Christmas in Rural Mallorca

Our artificial Christmas tree - bought in Oxfordshire before we moved, but still going strong.

Our artificial Christmas tree – bought in Oxfordshire before we moved, but still going strong

This is our 10th Christmas spent at our finca in rural Mallorca and, thankfully, it’s a very different Christmas to the first one we spent here. For a start, we’d only had electricity for a couple of weeks – and it still felt like something of a novelty. I still remember the joy of unpacking the electrical kitchen gadgets that hadn’t seen the light of day since we’d moved into the property at the end of April 2004. I also remember how cold and damp the house was: our traditional Mallorcan fireplace was our only source of heat, although it didn’t give off much of it, despite consuming logs at the rate of a child let loose in a sweet shop.

Cold Turkey

On Christmas morning we prepared the turkey between us and stuffed it into the oven with a feeling of satisfaction. While the turkey was cooking we decided to phone family and friends back in the UK. We didn’t have a landline telephone back then – it took nearly three years for us to get a phone installed from Telefonica – so we had to use a mobile phone. Sadly there was no network coverage in the house (and there still isn’t), so we had to go outside and stand in the one spot in the garden where we manage to get reception. Unfortunately that spot requires us to stand on a low wall. Perhaps wobble would be a better verb than stand.

Despite the wobbling and the occasional loss of coverage (which required us to re-dial) we spent almost an hour outside catching up with our loved ones.  Returning indoors we expected to be greeted by the delicious aroma of roasting turkey, but nada. During our time outside, the butano in the gas bottle had run out and the oven was, by then, barely warm. Needless to say, Christmas lunch became Christmas dinner. And we’ve never since cooked a Christmas turkey without checking that there’s plenty of gas first. We live and learn . . .

However and wherever you spend this festive season, may it be a time of peace, relaxation and realization of what’s really important in life. Merry Christmas.

Jan Edwards Copyright 2013

6 thoughts on “Christmas in Rural Mallorca

  1. Your turkey story reminds me of last Thanksgiving here at our house. If I have already told you this tale, please forgive me. We raise our own turkeys and that year we had a really big one.
    Hubby HAD to get him “ready for the freezer” way before November because he was growing too big to even fit in an over. So…..about a week before Thanksgiving Day we took him out of the freezer and drove him up the road to the home of some friends who were leaving to spend the holiday with grandkids in Arizona. With a large turkey it takes up to a week or more to properly thaw it under refrigeration.He absolutely would not fit in our rather small frig. So…the neighbors said their frig was empty and we were welcome to put our bird in it to thaw while they were gone. Early Thanksgiving morn hubby went up to get the bird to bring home and put in our oven. Well…..what a surprise he got! Because there had been no opening and closing of the frig for a week and they keep the house thermostat at 60 degrees when they are gone, the turkey was still completely frozen. It was as if he was still in a freezer!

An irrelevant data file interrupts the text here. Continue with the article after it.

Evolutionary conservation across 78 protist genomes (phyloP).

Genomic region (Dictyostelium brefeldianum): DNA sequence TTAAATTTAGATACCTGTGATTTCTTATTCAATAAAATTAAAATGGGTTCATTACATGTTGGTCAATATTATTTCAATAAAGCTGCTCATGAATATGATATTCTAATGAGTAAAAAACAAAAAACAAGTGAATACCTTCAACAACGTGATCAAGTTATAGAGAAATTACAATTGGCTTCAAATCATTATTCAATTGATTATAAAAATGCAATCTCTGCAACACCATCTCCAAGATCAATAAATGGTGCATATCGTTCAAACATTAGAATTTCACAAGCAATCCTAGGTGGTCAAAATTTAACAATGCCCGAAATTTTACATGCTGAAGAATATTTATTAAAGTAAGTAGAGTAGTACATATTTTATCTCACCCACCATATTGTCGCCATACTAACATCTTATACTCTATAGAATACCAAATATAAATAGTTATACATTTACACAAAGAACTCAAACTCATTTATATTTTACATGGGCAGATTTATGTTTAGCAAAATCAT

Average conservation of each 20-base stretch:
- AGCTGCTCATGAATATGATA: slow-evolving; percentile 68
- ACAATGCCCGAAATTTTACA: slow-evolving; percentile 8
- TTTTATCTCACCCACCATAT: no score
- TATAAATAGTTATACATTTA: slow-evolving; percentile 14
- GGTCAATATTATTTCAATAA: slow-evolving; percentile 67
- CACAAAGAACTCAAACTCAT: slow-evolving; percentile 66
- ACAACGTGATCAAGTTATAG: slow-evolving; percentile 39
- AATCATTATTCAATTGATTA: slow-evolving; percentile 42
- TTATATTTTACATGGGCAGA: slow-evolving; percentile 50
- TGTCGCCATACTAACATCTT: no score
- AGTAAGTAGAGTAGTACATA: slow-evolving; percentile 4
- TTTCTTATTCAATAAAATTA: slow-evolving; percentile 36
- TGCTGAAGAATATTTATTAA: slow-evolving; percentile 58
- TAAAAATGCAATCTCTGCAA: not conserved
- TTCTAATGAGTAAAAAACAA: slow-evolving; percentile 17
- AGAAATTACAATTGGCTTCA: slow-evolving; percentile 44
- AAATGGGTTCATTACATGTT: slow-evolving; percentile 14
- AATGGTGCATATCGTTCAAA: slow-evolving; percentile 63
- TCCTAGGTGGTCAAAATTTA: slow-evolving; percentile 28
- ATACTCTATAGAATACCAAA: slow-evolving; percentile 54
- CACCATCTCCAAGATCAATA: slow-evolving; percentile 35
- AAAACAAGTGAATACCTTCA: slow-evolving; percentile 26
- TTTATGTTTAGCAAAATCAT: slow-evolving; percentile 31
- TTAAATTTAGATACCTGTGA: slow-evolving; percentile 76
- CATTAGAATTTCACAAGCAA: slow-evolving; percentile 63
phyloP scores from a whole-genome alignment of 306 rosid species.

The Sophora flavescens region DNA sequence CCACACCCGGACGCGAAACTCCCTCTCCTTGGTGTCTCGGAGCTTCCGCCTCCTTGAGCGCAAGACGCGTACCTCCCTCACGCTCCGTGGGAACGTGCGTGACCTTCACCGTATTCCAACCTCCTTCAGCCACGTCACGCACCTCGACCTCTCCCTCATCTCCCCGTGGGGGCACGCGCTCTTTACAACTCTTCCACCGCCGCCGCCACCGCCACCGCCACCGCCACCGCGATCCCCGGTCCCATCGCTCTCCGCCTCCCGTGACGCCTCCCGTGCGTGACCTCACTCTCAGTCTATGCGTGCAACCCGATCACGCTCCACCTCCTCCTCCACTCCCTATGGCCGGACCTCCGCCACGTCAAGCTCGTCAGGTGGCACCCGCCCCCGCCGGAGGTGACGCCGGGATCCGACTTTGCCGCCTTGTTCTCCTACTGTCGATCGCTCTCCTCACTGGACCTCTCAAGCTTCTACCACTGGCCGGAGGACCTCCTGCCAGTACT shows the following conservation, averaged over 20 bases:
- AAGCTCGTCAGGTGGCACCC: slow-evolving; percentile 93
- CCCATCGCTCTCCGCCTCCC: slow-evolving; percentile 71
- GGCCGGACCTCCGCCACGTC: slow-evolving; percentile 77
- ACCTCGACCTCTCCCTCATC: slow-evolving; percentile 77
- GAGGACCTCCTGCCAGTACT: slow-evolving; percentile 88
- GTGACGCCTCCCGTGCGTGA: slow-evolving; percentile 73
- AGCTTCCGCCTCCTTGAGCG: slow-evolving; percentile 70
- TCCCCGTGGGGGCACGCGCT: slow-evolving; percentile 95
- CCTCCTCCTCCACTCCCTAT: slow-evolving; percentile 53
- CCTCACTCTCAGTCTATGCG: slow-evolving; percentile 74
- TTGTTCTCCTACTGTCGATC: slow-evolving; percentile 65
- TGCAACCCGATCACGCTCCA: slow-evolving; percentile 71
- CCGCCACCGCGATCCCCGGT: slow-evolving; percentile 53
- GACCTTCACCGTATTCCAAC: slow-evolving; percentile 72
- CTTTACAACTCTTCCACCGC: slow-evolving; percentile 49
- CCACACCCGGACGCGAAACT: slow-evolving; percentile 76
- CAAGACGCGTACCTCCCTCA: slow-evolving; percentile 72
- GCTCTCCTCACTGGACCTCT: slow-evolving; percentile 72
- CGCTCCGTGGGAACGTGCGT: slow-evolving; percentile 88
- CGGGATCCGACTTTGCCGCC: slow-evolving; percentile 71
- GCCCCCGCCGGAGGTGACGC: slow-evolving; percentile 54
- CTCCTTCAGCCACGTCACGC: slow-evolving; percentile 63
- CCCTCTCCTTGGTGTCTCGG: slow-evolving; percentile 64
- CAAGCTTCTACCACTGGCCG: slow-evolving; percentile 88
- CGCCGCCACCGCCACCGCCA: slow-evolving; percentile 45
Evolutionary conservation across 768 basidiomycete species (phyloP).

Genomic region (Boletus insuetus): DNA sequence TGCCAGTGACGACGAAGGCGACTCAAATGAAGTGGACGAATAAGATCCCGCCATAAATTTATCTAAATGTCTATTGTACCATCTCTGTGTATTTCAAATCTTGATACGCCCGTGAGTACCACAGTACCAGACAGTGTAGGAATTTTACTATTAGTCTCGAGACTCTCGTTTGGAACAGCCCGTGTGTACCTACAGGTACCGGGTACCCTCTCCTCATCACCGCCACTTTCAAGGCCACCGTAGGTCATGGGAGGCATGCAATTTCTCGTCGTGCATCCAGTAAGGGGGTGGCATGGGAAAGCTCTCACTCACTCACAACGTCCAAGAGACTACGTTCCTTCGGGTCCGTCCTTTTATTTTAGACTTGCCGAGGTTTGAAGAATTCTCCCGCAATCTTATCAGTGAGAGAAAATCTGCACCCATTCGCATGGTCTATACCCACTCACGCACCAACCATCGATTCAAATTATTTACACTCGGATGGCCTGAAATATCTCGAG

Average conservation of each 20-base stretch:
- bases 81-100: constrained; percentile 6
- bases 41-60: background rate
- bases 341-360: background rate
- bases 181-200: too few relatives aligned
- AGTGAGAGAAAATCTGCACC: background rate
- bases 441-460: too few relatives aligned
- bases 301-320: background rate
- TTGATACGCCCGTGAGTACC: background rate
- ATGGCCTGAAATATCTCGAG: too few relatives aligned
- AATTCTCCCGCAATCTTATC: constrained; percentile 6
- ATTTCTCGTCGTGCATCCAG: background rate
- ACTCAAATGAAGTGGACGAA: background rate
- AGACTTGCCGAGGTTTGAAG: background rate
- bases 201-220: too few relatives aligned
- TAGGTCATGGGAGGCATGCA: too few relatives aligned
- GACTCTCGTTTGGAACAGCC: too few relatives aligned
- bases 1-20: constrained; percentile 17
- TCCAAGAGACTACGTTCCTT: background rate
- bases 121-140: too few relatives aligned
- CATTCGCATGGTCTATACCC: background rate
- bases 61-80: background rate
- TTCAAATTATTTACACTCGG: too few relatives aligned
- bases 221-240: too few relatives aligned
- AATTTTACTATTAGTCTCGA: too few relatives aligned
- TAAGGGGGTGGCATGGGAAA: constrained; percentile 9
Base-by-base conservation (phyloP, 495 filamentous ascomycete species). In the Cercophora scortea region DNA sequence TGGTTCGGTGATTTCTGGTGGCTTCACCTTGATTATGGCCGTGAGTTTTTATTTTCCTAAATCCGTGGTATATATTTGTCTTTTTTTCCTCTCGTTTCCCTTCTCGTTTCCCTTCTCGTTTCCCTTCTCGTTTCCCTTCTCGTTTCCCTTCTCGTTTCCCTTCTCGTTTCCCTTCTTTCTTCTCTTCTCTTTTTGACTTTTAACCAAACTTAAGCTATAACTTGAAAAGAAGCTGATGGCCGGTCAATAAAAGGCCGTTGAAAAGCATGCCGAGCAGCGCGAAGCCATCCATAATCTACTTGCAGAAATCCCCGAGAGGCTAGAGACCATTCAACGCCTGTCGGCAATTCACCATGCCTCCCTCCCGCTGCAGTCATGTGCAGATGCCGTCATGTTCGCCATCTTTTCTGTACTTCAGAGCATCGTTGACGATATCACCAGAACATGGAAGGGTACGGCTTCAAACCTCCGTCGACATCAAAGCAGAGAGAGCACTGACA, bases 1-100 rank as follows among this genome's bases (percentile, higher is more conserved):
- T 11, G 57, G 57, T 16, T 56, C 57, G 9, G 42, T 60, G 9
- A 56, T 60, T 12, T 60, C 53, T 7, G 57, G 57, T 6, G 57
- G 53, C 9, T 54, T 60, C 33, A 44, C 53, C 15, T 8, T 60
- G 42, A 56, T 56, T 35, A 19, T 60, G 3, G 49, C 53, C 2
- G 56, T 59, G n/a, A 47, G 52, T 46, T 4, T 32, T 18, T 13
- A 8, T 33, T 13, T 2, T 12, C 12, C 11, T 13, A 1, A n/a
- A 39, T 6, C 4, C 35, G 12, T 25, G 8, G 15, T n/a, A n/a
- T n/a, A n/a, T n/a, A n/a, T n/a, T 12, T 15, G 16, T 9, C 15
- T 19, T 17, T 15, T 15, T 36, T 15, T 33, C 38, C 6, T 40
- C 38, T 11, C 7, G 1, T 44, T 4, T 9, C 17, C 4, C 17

I hurried up and called the closest of two markets looking for a turkey. The first market was sold out but the other had ONE left and said they would save it for us. Hubby jumped in the car and drove 25 miles to town and got that one and only turkey. It was quite small so there were not any of our favorite turkey leftovers to enjoy later but at least we could feed our guests.
    Thank heavens we did have gas to cook him with!
    Living way out in the country can complicate things. We try to make sure we have everything we need in advance because nobody wants to drive for 45 minutes to get something we need.
    Except for the very important main dish, the turkey, we would have just made do.
    I hope everything goes off without a hitch for you this year!

    De todos modos, Feliz Navidad!
    ( I don’t remember how to make the upside down marca exclamativa on my computer.)

    • This story sounds ‘just about right’ for you two…We can picture the scene very clearly indeed…
      Have a wonderful Christmas!

      • Wait until you read the next post . . . ! We had a lovely Christmas and hope you did too. Soon be New Year – we hope it’s
        a good one for you both and we look forward to seeing you some time in 2014!

    • Thanks for sharing, Caterina, I hadn’t heard that one before – a funny story indeed. Although we are rurally located – and a lot of
      people in our nearest town have no idea where our little valley is – we are only 10 minutes’ drive from it. You need
      a very good memory and domestic organizational skills, I guess, living as remotely as you do! Christmas went smoothly this year
      and the turkey was delicious. We hope yours was good too. A Happy New Year to you and yours.

    • Thank you, Anders! Double glazing would be lovely – but I don’t think that’s going to happen any time soon! But
      last year’s new roof and the log burner have made our little home much cosier so far this winter. I hope your
      Christmas was a good one and wish you and yours A Happy New Year!

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